Rear Admiral Fabio Agostini, Commander of the European Union’s Operation IRINI said that they have so far inspected about 1,400 ships and 130 flights, in addition to monitoring 16 ports, oil stations, and 25 airports.
“We made 61 consensual visits onboard commercial ships and we recently inspected 6 commercial vessels, one of which was diverted to a Greek port to prevent the delivery of fuel to military aircraft,” Agostini added.
He explained that since the start of the operation they have submitted 17 special reports to the United Nations with evidence of illegal arms trade. He stressed that although the operation began at the outbreak of COVID-19, it has already yielded clear, balanced, and impartial results.
The commander stressed that the operation is an important tool for a permanent solution to the Libyan crisis. He expressed the willingness of the operation to play a role in monitoring the ceasefire agreement, should Libya or the UN request it. Agostini stressed that IRINI is not directed against any person or country and implements the arms embargo throughout the area of operations. It is considered the most important military operation for the European Common Defence Policy.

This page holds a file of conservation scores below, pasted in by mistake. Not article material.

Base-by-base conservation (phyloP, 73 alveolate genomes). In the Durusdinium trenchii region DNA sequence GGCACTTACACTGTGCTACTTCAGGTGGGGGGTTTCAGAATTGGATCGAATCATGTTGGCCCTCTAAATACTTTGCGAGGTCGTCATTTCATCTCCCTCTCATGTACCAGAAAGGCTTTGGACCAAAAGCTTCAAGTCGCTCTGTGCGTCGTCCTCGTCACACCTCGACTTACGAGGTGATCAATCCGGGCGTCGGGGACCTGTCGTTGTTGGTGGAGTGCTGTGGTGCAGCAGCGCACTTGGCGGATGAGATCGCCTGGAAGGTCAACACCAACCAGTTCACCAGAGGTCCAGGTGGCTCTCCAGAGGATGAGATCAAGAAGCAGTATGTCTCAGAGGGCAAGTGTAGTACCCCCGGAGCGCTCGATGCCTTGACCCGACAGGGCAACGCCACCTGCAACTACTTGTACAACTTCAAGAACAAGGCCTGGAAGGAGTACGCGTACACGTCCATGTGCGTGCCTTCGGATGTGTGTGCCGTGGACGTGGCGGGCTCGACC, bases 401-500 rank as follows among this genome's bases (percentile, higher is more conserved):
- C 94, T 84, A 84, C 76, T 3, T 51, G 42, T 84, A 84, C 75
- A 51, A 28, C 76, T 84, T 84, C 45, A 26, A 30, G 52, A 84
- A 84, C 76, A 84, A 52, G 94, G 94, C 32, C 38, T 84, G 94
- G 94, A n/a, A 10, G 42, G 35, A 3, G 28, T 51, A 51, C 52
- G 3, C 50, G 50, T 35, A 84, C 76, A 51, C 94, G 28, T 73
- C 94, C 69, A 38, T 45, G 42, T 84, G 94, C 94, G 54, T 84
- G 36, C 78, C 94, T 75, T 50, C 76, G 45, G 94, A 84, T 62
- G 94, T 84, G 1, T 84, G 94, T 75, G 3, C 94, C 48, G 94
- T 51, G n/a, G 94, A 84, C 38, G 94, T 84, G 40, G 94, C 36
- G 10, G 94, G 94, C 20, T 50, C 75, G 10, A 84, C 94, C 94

Operation IRINI was launched on 31 March, and its tasks remain the same as in the previous Operation Sophia, but in a different order only. Agostini explained that ensuring compliance with the arms embargo has become the main task. He said that all other tasks such as controlling illicit oil trades, dismantling human trafficking networks, training of the Libyan Navy and Libyan Coast Guard remain as secondary tasks.
Regarding the tools available, Agostini said that they are currently relying on three ships dedicated to it on a permanent basis. The three ships are the German frigate ‘Hamburg’, the Italian patrol vessel ‘Cigala Fulgosi’, and the Greek destroyer ‘Adrias’. He explained that the planes for the operation have been provided by Poland and Luxembourg, as well as include an Italian drone. There are also two planes from France and Greece, which are available in a less consistent manner.